Masters Theses


"This thesis proposes the use of a W-band wideband differential probe for crack detection on riveted structures, such as aircraft fuselage lap joints. Detection of crack at its early stage (surface-breaking) is particularly important to prevent the development of a fatigue crack. This probe utilizing millimeter-wave frequencies serves as a viable candidate on detecting surface-breaking cracks, as it can be employed in measurements in a non-contact fashion, while allowing for high spatial-resolution images and the abilities to penetrate through dielectric materials (paint), making it attractive for detecting small cracks. In previous works, a V-band differential probe has shown promise for detecting surface breaking crack near a fastener head. This work is extended in this thesis by investigating the surface crack detection capability of the W-band differential probe. The W-band probe is tested with various intentional misalignments of the probe, as well as a paint layer covering the crack, the variations in its crack detection capability are then observed. The measurement results indicate that this fabricated probe is capable of detecting a surface crack at a length of 1.27 mm (adjacent to a fastener head), and the detection is not significantly affected by a slight misalignment, although consequently some undesired signals may also be registered. In addition, a layer of thick paint over crack introduces uncertainties to the detection signals and complicates the evaluations. To reduce the significance of these undesired signals, SAR filter is applied to the results. The outcome demonstrates an enhanced crack detection and weakened undesired signals, but the influence of a thick paint layer cannot be completely removed. A more in-depth analysis regarding the influence of paint on crack detection may be desired to fully understand the crack detection capabilities of the W-band differential probe"--Abstract, page iii.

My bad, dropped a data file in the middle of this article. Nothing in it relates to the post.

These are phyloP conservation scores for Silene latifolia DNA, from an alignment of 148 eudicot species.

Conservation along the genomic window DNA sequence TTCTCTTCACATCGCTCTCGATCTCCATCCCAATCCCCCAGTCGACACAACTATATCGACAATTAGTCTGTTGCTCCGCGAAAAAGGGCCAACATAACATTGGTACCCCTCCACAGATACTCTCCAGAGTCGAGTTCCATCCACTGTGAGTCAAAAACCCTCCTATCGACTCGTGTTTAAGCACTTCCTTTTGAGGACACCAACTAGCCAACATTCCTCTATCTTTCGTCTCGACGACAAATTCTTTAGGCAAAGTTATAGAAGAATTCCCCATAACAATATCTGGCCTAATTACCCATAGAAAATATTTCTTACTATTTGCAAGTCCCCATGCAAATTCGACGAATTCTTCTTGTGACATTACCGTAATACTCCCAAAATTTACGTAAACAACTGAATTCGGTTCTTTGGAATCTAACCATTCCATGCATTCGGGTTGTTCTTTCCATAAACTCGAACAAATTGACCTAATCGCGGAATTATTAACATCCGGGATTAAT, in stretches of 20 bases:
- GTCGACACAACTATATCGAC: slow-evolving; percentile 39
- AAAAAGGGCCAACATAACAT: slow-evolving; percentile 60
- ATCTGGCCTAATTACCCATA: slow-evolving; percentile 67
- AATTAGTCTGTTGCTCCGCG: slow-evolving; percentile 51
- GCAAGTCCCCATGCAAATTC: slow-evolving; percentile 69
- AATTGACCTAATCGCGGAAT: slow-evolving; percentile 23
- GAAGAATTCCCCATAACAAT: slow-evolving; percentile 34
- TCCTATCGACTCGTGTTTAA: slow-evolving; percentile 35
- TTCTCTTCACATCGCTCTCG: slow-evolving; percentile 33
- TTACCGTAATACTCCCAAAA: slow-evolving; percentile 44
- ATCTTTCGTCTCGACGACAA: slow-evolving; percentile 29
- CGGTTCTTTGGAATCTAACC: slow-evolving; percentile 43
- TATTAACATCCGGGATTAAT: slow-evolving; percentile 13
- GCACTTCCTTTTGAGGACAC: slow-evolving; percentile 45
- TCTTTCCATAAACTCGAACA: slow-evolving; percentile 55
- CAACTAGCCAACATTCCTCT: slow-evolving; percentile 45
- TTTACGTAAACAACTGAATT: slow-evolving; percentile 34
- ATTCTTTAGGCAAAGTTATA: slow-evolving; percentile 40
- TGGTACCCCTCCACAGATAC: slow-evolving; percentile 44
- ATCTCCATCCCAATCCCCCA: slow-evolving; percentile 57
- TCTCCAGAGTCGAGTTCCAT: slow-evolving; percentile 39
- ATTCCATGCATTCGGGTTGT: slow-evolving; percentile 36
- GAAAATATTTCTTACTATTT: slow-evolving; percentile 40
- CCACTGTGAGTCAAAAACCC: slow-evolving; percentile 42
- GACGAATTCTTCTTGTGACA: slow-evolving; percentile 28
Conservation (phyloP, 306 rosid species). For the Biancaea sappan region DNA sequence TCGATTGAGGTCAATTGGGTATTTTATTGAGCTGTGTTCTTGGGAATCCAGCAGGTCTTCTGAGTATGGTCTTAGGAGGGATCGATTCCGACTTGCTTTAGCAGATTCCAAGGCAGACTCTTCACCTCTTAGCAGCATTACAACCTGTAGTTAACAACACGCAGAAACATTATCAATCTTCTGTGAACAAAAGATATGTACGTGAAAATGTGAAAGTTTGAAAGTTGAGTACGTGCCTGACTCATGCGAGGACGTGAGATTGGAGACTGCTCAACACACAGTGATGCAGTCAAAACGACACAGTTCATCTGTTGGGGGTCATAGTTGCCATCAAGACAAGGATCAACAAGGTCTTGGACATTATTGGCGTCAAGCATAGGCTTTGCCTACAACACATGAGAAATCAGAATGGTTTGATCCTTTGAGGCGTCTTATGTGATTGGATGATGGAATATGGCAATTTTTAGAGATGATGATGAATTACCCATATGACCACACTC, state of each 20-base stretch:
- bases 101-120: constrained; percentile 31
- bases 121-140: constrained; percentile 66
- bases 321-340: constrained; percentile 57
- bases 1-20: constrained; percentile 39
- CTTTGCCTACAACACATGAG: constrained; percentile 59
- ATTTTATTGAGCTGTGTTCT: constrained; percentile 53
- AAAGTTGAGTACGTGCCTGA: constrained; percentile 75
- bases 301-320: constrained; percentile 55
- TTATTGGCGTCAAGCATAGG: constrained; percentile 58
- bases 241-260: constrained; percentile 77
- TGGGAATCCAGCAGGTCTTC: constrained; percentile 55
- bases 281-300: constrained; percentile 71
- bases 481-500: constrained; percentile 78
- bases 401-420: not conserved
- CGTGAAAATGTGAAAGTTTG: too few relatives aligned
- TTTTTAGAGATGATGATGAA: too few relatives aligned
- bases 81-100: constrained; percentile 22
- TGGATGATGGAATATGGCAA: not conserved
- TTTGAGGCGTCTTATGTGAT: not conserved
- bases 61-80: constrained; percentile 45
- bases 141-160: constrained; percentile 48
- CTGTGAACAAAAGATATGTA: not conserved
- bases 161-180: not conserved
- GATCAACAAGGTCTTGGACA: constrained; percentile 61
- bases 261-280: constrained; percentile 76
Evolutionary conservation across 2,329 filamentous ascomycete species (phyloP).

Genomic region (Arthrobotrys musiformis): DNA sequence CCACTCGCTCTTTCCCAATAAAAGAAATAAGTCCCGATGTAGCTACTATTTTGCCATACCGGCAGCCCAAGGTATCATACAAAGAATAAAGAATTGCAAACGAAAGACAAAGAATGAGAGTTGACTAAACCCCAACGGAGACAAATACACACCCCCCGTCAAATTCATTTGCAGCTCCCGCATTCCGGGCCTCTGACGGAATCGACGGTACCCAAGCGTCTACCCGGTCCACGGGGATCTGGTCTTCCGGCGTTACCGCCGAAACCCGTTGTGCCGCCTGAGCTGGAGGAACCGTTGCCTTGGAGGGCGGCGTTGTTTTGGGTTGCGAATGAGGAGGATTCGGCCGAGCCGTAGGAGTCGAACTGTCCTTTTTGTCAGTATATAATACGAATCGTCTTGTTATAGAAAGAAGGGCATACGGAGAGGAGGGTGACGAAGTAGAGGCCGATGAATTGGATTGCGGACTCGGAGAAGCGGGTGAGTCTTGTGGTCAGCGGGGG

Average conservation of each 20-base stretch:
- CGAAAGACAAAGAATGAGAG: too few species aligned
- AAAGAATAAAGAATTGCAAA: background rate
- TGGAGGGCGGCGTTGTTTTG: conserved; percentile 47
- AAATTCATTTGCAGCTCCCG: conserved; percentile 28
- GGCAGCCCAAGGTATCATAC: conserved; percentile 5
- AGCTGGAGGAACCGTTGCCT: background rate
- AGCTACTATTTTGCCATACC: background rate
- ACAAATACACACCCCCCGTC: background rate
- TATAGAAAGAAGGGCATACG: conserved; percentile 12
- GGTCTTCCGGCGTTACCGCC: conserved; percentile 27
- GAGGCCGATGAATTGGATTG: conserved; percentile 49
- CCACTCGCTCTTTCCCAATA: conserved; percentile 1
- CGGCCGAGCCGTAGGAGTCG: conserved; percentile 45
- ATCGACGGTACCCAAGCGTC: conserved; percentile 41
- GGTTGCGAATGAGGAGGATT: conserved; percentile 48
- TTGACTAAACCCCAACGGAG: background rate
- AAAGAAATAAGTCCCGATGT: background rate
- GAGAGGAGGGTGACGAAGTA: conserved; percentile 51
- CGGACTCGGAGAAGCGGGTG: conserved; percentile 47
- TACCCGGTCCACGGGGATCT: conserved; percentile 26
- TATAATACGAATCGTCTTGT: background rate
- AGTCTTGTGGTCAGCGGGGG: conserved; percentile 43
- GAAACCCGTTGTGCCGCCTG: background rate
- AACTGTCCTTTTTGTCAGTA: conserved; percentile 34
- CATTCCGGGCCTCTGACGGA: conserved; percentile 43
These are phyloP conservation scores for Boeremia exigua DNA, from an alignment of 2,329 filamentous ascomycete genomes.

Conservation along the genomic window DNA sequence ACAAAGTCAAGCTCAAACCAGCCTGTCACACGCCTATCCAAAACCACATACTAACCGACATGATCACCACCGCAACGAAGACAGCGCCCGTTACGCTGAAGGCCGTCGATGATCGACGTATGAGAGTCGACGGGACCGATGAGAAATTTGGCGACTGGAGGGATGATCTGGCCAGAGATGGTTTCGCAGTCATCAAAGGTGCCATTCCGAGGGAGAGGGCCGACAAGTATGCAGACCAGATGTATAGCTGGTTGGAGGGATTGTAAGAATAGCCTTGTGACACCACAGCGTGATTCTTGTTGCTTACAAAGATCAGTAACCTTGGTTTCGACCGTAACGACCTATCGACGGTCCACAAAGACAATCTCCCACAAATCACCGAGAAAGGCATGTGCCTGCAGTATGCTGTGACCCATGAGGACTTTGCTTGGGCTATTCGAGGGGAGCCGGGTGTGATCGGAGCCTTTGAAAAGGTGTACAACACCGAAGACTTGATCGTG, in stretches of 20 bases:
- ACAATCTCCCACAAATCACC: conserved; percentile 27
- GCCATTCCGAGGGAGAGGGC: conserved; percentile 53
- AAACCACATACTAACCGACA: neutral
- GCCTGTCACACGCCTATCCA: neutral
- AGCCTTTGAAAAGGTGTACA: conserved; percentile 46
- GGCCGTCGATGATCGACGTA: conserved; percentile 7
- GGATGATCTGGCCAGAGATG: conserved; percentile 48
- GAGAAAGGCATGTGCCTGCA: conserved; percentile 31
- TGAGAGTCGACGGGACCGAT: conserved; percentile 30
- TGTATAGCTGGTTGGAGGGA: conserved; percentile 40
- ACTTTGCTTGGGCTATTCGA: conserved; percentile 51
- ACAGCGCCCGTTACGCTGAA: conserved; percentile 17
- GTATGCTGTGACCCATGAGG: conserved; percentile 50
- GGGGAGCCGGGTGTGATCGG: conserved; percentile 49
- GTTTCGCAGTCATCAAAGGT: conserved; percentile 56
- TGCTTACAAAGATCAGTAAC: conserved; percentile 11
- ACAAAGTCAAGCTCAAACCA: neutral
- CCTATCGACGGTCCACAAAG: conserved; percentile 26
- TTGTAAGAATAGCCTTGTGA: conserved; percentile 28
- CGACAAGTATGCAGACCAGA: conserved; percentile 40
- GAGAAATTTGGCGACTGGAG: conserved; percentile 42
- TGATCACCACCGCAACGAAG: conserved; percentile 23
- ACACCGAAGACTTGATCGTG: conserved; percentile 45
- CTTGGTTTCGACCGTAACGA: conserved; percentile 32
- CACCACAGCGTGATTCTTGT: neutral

Zoughi, R.

Committee Member(s)

Ghasr, Mohammad Tayeb Ahmad, 1980-
Palmer, Donald
Newkirk, Joseph William


Electrical and Computer Engineering

Degree Name

M.S. in Electrical Engineering


Boeing Company


Missouri University of Science and Technology

Publication Date

Summer 2017


xxiv, 383 pages

Note about bibliography

Includes bibliographical references (pages 379-382).


© 2017 Kuang Ping Ying , All rights reserved.

Document Type

Thesis - Open Access

File Type




Thesis Number

T 11193

Electronic OCLC #